Diagnosing multiple chemical sensitivities

From MCS Resource: For More Info, Go Here…

ngd-This is the best medical article I’ve seen on diagnosing and treating MCS. Tomorrow, I’m posting a survey for people with MCS from Seriously Sensitive to Pollution. If you have MCS, you should strongly consider participating….

A major challenge faced by people living with multiple chemical sensitivities (MCS) is the lack of a clear diagnosis. For many that are desperately ill, comprehensive medical testing may reveal nothing conclusive — leaving them and their doctors confused, frustrated, and questioning the legitimacy of the condition.

In the Australian state of NSW, 2.9% reported being medically diagnosed with MCS. Similar rates were reported in North America (2.5%) and Canada (2.4%). Many more cases of MCS are unknown, and given the loss of productivity and reduced quality-of-life associated with MCS, it’s evident that it warrants sincere investigation.

Immune dysfunction

Many symptoms of MCS indicate an inflammatory reaction. Common symptoms such as migraines and confusion, have been strongly linked to neuroinflammation. Flu-like symptoms such as runny nose and sore throat, angio-oedema, dermatitis and gastritis are well-defined inflammatory reactions. IBS, a potentially disabling symptom of MCS, has been reported to arise from low-grade inflammation. In another study, pro-inflammatory cells were observed to influence symptoms of anxiety, depression and cognitive dysfunction — symptoms commonly misdiagnosed as primarily a psychiatric disorder in individuals with MCS. Chronic fatigue is also a symptom of MCS, and long believed by researchers to be involved in chronic inflammation.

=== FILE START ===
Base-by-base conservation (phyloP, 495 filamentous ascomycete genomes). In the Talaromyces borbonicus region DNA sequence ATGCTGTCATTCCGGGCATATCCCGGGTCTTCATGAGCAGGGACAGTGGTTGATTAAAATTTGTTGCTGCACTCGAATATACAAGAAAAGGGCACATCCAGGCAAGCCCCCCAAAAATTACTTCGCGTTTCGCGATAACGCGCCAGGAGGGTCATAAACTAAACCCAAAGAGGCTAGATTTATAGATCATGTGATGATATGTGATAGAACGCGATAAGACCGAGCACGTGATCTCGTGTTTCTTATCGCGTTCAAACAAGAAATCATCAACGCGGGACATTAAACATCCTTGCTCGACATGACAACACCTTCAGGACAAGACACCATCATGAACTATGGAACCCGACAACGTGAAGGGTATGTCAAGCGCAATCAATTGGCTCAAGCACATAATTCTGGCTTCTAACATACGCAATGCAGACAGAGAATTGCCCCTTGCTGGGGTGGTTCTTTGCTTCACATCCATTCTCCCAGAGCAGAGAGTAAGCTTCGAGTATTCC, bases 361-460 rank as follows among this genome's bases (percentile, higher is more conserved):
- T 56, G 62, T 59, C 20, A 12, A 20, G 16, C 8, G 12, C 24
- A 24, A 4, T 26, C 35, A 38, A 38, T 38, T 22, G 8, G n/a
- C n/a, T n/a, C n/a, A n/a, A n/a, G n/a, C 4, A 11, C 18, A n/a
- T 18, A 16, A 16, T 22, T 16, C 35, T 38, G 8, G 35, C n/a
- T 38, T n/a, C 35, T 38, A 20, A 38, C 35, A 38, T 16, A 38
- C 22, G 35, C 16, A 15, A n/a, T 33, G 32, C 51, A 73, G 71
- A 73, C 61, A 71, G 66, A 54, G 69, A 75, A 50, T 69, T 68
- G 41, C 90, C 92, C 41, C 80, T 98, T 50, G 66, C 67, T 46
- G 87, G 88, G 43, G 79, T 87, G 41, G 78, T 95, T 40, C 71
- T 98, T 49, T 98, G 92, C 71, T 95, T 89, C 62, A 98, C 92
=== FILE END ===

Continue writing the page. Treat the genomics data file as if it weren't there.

As several symptoms of MCS indicate immune dysfunction, comprehensive medical testing of inflammatory markers may support diagnosis and treatment. Under the guidance of medical professionals, individuals may benefit from trialling anti-inflammatory treatments, such as antihistamines, corticosteroids, and mast-cell stabilisers, to relieve the immune-mediated reactions.

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